It is the perfect image. Think of the degree of focus, care, concentration, dedication one would have in one's looking if the hatching of one's chicks depended on it. This is what the monk in his cell, or any seeker of the divine, needs. When he sits down to pray and meditate, the seeker must have this one-pointed focus, this earnest disregard for distraction.
And the image goes further - for, in his prayer and meditation, what is the spiritual aspirant doing if not indeed trying to hatch an egg, to bring forth within himself a new and vibrant life?
What can we not achieve if we have the intense gaze of the ostrich parent? In any field if we can develop that gaze we will be rewarded with the hatching of success.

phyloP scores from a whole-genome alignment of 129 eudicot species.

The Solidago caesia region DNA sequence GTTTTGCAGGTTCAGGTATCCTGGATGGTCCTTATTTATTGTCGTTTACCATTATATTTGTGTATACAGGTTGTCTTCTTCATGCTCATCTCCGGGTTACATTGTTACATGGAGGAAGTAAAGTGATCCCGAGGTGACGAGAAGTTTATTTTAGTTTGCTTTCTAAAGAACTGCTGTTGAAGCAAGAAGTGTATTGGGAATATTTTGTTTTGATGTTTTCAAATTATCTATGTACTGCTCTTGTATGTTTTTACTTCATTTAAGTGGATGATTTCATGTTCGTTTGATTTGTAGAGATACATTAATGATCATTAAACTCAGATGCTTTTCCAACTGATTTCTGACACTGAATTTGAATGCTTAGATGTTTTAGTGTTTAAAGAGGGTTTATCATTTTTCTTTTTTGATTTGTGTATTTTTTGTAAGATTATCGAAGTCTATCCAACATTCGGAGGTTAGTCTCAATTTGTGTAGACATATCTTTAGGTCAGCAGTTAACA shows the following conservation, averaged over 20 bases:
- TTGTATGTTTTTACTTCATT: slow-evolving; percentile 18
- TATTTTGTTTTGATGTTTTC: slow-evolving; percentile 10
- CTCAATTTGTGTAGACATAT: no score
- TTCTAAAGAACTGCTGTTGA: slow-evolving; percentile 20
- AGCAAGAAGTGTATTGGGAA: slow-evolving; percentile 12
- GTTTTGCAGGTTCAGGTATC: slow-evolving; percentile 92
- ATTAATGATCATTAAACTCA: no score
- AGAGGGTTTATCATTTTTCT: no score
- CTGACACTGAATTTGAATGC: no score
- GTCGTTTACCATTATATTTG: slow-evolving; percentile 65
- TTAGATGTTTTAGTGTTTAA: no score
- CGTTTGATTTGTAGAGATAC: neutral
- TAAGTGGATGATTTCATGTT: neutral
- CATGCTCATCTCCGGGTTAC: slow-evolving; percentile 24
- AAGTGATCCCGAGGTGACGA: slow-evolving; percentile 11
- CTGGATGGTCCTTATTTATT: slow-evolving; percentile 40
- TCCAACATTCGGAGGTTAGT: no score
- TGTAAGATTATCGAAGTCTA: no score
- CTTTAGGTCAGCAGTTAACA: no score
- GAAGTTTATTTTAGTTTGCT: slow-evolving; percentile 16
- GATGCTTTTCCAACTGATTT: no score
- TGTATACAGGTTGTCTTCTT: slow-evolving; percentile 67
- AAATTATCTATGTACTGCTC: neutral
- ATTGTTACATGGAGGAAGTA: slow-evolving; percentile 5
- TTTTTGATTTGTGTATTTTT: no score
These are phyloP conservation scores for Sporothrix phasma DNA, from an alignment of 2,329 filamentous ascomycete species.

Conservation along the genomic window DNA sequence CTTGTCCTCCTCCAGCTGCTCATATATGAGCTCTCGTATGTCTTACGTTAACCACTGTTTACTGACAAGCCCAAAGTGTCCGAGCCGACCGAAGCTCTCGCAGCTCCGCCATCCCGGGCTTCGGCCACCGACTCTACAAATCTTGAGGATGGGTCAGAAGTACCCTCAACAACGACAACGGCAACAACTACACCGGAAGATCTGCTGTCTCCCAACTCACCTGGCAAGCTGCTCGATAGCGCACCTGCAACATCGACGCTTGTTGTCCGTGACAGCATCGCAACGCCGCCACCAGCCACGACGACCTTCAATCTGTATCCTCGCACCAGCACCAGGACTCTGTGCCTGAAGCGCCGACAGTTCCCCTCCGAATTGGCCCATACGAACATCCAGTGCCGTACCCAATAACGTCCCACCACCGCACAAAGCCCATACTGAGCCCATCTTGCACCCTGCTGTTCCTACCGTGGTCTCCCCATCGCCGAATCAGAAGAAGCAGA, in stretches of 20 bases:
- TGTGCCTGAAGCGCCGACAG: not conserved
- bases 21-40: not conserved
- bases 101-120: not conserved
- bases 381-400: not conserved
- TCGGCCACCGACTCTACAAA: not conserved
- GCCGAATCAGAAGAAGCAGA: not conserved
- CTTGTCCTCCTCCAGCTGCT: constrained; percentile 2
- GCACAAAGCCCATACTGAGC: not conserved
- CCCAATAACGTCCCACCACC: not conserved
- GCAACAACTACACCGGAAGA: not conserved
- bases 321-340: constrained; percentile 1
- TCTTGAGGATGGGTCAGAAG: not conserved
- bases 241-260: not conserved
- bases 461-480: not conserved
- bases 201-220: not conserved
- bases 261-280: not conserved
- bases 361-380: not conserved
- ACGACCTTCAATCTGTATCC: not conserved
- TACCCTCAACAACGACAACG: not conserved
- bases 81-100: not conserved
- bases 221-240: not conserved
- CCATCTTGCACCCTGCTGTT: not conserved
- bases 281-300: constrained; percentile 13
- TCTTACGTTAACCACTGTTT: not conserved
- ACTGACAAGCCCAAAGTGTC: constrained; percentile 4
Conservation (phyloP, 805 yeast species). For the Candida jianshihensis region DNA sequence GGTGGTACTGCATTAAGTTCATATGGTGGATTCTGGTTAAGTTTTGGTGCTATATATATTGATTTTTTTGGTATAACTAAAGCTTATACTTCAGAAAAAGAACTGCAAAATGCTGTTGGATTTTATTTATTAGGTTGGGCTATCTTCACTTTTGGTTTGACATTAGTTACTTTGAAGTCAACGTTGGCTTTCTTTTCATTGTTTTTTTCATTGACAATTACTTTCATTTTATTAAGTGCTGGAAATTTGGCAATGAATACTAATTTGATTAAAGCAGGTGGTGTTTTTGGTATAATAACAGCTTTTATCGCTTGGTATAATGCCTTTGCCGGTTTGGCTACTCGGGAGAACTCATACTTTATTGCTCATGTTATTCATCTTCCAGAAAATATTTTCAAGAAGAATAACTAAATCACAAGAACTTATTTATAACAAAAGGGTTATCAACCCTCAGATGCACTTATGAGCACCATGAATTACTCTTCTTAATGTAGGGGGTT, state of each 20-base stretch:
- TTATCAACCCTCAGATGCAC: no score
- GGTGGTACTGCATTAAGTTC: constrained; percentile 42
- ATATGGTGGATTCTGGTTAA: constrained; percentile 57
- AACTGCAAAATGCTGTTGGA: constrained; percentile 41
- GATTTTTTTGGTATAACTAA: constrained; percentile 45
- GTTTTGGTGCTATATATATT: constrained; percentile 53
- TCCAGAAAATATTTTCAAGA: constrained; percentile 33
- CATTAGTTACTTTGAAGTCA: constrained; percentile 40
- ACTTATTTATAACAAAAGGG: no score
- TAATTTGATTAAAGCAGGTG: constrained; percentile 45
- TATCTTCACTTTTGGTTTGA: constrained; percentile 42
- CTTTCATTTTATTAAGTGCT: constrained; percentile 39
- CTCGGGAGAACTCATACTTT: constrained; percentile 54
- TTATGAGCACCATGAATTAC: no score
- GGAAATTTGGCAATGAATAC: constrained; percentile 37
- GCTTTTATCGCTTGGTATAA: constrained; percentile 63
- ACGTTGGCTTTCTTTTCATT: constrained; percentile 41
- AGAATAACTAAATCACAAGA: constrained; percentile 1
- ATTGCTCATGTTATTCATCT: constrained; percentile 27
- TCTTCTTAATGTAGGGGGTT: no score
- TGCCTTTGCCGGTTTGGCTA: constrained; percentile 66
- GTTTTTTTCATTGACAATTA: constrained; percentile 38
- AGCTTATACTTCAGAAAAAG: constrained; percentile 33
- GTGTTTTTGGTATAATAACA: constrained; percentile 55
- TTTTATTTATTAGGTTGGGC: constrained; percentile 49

So when I put down the book for the second time, I set out to find an ostrich egg that I too might keep an egg before me to advise me to be attentive to my devotions.
And so it is that the Armenians found in my room, in a place of honour, the egg of an ostrich - djaylam tsu.
Of course, in the end, an egg is just an egg. It pays to remember that an ostrich egg is really just a little ostrich’s first home . . . and some mother’s eternal pride and joy . . .
Some links: • A beautiful photo essay on the monastery of St Anthony in the Egyptian desert • Some more delightful photos of ostriches (just in case you love the one above as much as I do.) • It seems that James Cowan's book has had its title changed - but "Desert father: in the desert with St Anthony" seems to be the same book that I read under the slightly different name.